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The hike began near what was once the water’s edge before silt and drought made the lake half its original size.  Johnson grass, the outsider, is not too difficult to identify because of the bright maroony red on the leaves.  This enables an non-expert like me to differentiate among Johnson grass and a few other similar looking species.  While I tried to listen and watch grass identification, rather quickly I realized that without pen and paper remembering all of them would be impossible so I focused on photographing the natural beauty surrounding me.

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No one told me the origin or purpose of the abandoned buildings up the hill from the lake.  The change in flora one sees by facing the hill rather than toward the lake is amazing.  One could almost draw an imaginary line with certain grasses and shrubs on one side and totally different ones on the other.  The magic key, as always, is water.  Where I live, two hours away, no sage brush grows.  Here on the hillside, it grows everywhere with various grasses, some rather small and semi hidden, interspersed.

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I learned several keys to identifying grasses:  seed heads, texture of leaves and stems–some rough and others smooth, size of leaves and stems, some variations in color.  Height helps but does not necessarily determine differences because the same grass species can vary depending on amount of water and type of soil.  The amount and size of the trees continually astonished me, like this tunnel through the trees, something I never expected to see in the Panhandle.

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Where I grew up in northwestern Missouri, huge black walnut trees grow everywhere.  I recall exploring the walnut grove on the farm repeatedly as a child.  I certainly never expected to see them on this little trip.  Suddenly, astonished me stood there surrounded.

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While these trees never reach the size of the ones where I grew up and the nuts remain considerably smaller, here they stood, their distinctive leaves giving them away.  Before I went away to college, every autumn, we picked up the nuts, cleaned them–while the outside is a lovely lime green, the area between the seed and outside, is a sticky, dark brown mess which makes excellent natural dark brown dye, and cracked them to retrieve the meat inside.  Black walnut nuts are much harder than English walnuts and cracking them requires a hammer and something really hard on which to place the nut. After I left home, every year Mom spent hours working on these nuts and brought me at least a pound at Christmas, a true labor of love.  They are especially tasty with in recipes with chocolate or bananas.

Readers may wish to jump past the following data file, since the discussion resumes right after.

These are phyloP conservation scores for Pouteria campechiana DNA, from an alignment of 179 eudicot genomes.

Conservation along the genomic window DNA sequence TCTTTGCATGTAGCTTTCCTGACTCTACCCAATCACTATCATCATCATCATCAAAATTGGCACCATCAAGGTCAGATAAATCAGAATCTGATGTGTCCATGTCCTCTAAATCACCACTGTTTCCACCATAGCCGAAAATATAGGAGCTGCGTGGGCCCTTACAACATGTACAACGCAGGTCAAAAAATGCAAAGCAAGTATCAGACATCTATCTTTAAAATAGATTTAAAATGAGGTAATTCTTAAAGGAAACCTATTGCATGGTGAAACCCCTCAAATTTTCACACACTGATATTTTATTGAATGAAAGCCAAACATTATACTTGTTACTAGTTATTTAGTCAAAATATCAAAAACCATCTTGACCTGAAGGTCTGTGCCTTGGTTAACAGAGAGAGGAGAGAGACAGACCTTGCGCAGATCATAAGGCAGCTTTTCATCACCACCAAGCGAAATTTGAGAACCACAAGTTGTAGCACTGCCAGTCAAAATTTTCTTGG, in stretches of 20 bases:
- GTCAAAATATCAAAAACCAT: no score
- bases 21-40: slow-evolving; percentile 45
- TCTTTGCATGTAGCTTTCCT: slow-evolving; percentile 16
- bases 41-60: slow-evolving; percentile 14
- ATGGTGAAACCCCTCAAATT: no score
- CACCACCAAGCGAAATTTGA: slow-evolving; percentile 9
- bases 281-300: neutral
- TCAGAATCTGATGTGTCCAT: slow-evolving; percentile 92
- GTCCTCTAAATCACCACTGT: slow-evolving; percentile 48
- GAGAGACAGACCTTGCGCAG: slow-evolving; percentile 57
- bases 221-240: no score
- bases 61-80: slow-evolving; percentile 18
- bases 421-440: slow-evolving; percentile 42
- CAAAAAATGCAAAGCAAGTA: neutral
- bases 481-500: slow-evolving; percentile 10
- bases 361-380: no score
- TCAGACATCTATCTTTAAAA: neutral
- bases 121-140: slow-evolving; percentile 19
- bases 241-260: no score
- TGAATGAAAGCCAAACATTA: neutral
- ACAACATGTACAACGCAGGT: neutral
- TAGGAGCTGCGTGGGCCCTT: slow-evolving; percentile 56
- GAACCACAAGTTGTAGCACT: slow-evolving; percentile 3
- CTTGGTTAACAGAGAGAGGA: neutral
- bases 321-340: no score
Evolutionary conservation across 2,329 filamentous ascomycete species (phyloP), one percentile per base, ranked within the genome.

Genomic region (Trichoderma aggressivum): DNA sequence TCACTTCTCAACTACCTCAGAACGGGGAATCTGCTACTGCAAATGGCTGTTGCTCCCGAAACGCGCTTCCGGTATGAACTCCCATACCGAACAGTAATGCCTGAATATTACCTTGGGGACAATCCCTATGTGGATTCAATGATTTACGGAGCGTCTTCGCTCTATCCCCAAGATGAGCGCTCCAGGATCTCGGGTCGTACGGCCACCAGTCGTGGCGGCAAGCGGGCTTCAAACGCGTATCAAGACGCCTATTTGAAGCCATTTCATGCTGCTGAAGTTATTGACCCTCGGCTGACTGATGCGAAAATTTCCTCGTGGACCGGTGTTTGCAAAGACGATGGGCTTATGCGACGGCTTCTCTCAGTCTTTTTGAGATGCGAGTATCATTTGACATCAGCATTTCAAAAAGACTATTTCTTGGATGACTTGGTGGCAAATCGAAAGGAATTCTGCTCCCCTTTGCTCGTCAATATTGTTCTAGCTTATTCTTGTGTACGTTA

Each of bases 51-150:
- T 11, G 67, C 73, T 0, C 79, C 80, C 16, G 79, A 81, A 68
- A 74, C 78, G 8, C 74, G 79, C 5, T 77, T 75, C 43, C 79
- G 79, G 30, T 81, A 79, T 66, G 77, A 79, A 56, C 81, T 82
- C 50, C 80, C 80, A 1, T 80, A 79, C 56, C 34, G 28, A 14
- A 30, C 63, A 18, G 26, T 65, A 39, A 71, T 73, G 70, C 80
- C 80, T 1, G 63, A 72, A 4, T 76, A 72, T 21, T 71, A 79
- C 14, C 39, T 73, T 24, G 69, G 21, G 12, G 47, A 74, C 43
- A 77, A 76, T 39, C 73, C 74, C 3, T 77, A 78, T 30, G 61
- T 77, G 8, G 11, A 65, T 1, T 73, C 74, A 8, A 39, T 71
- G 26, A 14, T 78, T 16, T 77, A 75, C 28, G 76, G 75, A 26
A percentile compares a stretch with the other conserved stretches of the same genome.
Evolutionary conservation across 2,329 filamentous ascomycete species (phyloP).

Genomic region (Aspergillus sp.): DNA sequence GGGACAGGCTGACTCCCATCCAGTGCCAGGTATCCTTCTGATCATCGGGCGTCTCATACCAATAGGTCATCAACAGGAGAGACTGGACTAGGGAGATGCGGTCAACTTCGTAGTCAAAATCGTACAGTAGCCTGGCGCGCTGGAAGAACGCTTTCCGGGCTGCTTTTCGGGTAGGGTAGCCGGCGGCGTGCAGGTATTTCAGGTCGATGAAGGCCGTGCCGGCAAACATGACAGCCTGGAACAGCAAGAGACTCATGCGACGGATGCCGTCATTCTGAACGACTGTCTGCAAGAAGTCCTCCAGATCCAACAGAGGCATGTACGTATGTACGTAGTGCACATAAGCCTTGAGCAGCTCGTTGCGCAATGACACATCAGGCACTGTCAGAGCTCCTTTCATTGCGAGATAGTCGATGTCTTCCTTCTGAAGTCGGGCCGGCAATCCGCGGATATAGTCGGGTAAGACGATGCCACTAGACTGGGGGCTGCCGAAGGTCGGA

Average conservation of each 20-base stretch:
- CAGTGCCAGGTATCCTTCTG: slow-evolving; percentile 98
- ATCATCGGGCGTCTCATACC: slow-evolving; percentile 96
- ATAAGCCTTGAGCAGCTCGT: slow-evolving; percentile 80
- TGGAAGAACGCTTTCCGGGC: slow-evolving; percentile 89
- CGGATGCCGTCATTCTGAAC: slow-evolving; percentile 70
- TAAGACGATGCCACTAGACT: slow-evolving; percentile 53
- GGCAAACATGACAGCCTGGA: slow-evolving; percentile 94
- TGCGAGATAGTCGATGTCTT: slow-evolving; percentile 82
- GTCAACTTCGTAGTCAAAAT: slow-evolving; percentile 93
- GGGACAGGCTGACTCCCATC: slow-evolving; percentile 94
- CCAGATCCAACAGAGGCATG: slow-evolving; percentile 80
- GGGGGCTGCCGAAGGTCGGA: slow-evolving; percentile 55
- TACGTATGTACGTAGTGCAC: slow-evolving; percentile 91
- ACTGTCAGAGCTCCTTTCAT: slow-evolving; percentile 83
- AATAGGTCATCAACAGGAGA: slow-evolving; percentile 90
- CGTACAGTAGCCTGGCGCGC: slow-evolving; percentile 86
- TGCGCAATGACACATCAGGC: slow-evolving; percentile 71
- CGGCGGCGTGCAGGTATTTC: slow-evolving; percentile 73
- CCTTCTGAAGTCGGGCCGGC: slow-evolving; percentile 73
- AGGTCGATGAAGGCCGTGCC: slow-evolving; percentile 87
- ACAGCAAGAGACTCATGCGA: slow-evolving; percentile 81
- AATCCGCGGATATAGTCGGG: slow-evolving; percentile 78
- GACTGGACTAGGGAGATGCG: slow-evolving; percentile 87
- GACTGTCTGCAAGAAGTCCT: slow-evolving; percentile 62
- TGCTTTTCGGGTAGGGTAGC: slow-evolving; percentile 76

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The hike provided continual surprises, a boggy pool, persimmon trees, a plant whose leaves resembled miniature spectacles, a grass so fine and thick in a glade between the trees that it looked like a tiny patch of fog on the ground, and poison ivy.

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Persimmons.

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This particular tree was loaded with persimmons.

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Cattails in the background.

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When I first walked up to this spot, the fine grass toward the back of the photo looked exactly like a tiny patch of fog nestled in a miniature glade among the trees.

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We took off from the main trail especially to come to this cottonwood tree, one of the oldest, if not the oldest, in the Panhandle. Over a hundred years ago this tree stood as the sentinel for the overland trail that went through this area.  The military, ranchers, and Native Americans all used the trail across this area of the plains.  The tree’s height enabled it to be seen for miles and helped travelers keep on their way with accuracy.  Once we reached the end of the main trail, some of the group took off in their vehicles while a few went on around the lake.  It saddened me to see so much of it dried up and old tires sticking out of the dried mud.  However, along the way, we saw numerous trees I could not identify.  The bark of this tree is particularly distinctive.

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This field trip coincided with the fall festival held annually in the small town of Canadian which gets its name from the Canadian River which flows beside the town.  The town is unique in the number of large, elaborate Victorian houses there.  Several of us ended the trip at the local elementary school with a big craft fair and a barbecue lunch.